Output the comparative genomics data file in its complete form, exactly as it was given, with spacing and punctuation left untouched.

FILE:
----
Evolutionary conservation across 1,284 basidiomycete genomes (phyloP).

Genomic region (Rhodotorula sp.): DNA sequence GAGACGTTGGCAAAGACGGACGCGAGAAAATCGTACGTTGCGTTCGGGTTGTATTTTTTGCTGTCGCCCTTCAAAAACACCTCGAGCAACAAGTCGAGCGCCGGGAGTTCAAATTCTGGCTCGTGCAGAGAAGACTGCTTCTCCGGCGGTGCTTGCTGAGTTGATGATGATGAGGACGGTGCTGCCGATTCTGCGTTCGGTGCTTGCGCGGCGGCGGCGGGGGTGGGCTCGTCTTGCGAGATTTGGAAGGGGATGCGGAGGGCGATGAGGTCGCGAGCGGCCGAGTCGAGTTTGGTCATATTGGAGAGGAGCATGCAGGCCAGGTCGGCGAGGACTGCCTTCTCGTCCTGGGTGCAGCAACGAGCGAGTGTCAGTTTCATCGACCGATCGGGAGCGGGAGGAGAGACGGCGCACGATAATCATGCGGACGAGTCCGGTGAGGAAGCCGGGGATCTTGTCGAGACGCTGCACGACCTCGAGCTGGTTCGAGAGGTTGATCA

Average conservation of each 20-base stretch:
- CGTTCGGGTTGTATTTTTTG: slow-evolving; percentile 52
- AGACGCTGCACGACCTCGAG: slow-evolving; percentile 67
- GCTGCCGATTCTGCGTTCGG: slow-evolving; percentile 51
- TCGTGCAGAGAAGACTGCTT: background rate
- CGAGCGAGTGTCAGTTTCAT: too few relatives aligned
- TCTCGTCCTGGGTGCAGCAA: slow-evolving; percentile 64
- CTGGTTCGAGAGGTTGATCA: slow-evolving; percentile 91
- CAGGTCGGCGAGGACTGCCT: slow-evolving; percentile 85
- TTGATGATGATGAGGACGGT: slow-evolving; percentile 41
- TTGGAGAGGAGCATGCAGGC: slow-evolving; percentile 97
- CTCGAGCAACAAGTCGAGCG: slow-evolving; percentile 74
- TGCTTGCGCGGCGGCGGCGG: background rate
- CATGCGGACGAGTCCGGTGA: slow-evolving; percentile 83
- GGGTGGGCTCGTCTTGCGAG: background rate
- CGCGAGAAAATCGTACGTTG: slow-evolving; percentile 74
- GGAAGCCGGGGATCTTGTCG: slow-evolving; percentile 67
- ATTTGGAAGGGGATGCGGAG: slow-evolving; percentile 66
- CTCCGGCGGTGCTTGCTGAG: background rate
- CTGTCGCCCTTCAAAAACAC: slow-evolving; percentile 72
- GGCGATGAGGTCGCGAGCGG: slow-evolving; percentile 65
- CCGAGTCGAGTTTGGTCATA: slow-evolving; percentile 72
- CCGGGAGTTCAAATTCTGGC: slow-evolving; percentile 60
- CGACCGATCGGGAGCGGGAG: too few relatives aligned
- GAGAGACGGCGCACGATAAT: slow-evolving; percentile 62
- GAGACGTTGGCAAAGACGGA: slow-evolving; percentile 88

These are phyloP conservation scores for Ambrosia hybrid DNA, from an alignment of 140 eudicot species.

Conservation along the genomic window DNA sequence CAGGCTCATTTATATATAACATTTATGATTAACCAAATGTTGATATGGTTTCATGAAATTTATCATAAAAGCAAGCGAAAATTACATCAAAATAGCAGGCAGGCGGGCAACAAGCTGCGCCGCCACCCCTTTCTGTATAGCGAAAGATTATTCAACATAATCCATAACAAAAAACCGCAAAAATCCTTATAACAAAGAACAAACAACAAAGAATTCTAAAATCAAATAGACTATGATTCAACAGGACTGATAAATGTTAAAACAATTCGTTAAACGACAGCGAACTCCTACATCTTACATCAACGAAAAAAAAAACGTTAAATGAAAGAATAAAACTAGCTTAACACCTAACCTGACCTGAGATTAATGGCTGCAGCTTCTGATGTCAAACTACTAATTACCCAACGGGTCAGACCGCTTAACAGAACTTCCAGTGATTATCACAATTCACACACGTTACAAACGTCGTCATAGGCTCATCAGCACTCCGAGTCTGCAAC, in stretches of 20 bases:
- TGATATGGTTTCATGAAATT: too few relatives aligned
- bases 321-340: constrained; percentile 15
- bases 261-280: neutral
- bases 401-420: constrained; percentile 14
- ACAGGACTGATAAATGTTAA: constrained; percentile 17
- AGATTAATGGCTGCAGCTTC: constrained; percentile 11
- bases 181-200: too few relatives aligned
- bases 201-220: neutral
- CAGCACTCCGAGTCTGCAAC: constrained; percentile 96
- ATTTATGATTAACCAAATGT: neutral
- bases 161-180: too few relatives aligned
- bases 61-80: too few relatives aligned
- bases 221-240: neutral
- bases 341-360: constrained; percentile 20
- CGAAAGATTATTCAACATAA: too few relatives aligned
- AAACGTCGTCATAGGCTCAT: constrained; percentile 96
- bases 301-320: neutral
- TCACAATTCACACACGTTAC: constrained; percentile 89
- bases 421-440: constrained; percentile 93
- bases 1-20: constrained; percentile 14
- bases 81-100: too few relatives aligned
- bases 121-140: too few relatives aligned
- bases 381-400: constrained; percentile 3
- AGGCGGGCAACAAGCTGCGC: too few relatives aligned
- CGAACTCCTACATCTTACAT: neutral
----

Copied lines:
Evolutionary conservation across 1,284 basidiomycete genomes (phyloP).

Genomic region (Rhodotorula sp.): DNA sequence GAGACGTTGGCAAAGACGGACGCGAGAAAATCGTACGTTGCGTTCGGGTTGTATTTTTTGCTGTCGCCCTTCAAAAACACCTCGAGCAACAAGTCGAGCGCCGGGAGTTCAAATTCTGGCTCGTGCAGAGAAGACTGCTTCTCCGGCGGTGCTTGCTGAGTTGATGATGATGAGGACGGTGCTGCCGATTCTGCGTTCGGTGCTTGCGCGGCGGCGGCGGGGGTGGGCTCGTCTTGCGAGATTTGGAAGGGGATGCGGAGGGCGATGAGGTCGCGAGCGGCCGAGTCGAGTTTGGTCATATTGGAGAGGAGCATGCAGGCCAGGTCGGCGAGGACTGCCTTCTCGTCCTGGGTGCAGCAACGAGCGAGTGTCAGTTTCATCGACCGATCGGGAGCGGGAGGAGAGACGGCGCACGATAATCATGCGGACGAGTCCGGTGAGGAAGCCGGGGATCTTGTCGAGACGCTGCACGACCTCGAGCTGGTTCGAGAGGTTGATCA

Average conservation of each 20-base stretch:
- CGTTCGGGTTGTATTTTTTG: slow-evolving; percentile 52
- AGACGCTGCACGACCTCGAG: slow-evolving; percentile 67
- GCTGCCGATTCTGCGTTCGG: slow-evolving; percentile 51
- TCGTGCAGAGAAGACTGCTT: background rate
- CGAGCGAGTGTCAGTTTCAT: too few relatives aligned
- TCTCGTCCTGGGTGCAGCAA: slow-evolving; percentile 64
- CTGGTTCGAGAGGTTGATCA: slow-evolving; percentile 91
- CAGGTCGGCGAGGACTGCCT: slow-evolving; percentile 85
- TTGATGATGATGAGGACGGT: slow-evolving; percentile 41
- TTGGAGAGGAGCATGCAGGC: slow-evolving; percentile 97
- CTCGAGCAACAAGTCGAGCG: slow-evolving; percentile 74
- TGCTTGCGCGGCGGCGGCGG: background rate
- CATGCGGACGAGTCCGGTGA: slow-evolving; percentile 83
- GGGTGGGCTCGTCTTGCGAG: background rate
- CGCGAGAAAATCGTACGTTG: slow-evolving; percentile 74
- GGAAGCCGGGGATCTTGTCG: slow-evolving; percentile 67
- ATTTGGAAGGGGATGCGGAG: slow-evolving; percentile 66
- CTCCGGCGGTGCTTGCTGAG: background rate
- CTGTCGCCCTTCAAAAACAC: slow-evolving; percentile 72
- GGCGATGAGGTCGCGAGCGG: slow-evolving; percentile 65
- CCGAGTCGAGTTTGGTCATA: slow-evolving; percentile 72
- CCGGGAGTTCAAATTCTGGC: slow-evolving; percentile 60
- CGACCGATCGGGAGCGGGAG: too few relatives aligned
- GAGAGACGGCGCACGATAAT: slow-evolving; percentile 62
- GAGACGTTGGCAAAGACGGA: slow-evolving; percentile 88

These are phyloP conservation scores for Ambrosia hybrid DNA, from an alignment of 140 eudicot species.

Conservation along the genomic window DNA sequence CAGGCTCATTTATATATAACATTTATGATTAACCAAATGTTGATATGGTTTCATGAAATTTATCATAAAAGCAAGCGAAAATTACATCAAAATAGCAGGCAGGCGGGCAACAAGCTGCGCCGCCACCCCTTTCTGTATAGCGAAAGATTATTCAACATAATCCATAACAAAAAACCGCAAAAATCCTTATAACAAAGAACAAACAACAAAGAATTCTAAAATCAAATAGACTATGATTCAACAGGACTGATAAATGTTAAAACAATTCGTTAAACGACAGCGAACTCCTACATCTTACATCAACGAAAAAAAAAACGTTAAATGAAAGAATAAAACTAGCTTAACACCTAACCTGACCTGAGATTAATGGCTGCAGCTTCTGATGTCAAACTACTAATTACCCAACGGGTCAGACCGCTTAACAGAACTTCCAGTGATTATCACAATTCACACACGTTACAAACGTCGTCATAGGCTCATCAGCACTCCGAGTCTGCAAC, in stretches of 20 bases:
- TGATATGGTTTCATGAAATT: too few relatives aligned
- bases 321-340: constrained; percentile 15
- bases 261-280: neutral
- bases 401-420: constrained; percentile 14
- ACAGGACTGATAAATGTTAA: constrained; percentile 17
- AGATTAATGGCTGCAGCTTC: constrained; percentile 11
- bases 181-200: too few relatives aligned
- bases 201-220: neutral
- CAGCACTCCGAGTCTGCAAC: constrained; percentile 96
- ATTTATGATTAACCAAATGT: neutral
- bases 161-180: too few relatives aligned
- bases 61-80: too few relatives aligned
- bases 221-240: neutral
- bases 341-360: constrained; percentile 20
- CGAAAGATTATTCAACATAA: too few relatives aligned
- AAACGTCGTCATAGGCTCAT: constrained; percentile 96
- bases 301-320: neutral
- TCACAATTCACACACGTTAC: constrained; percentile 89
- bases 421-440: constrained; percentile 93
- bases 1-20: constrained; percentile 14
- bases 81-100: too few relatives aligned
- bases 121-140: too few relatives aligned
- bases 381-400: constrained; percentile 3
- AGGCGGGCAACAAGCTGCGC: too few relatives aligned
- CGAACTCCTACATCTTACAT: neutral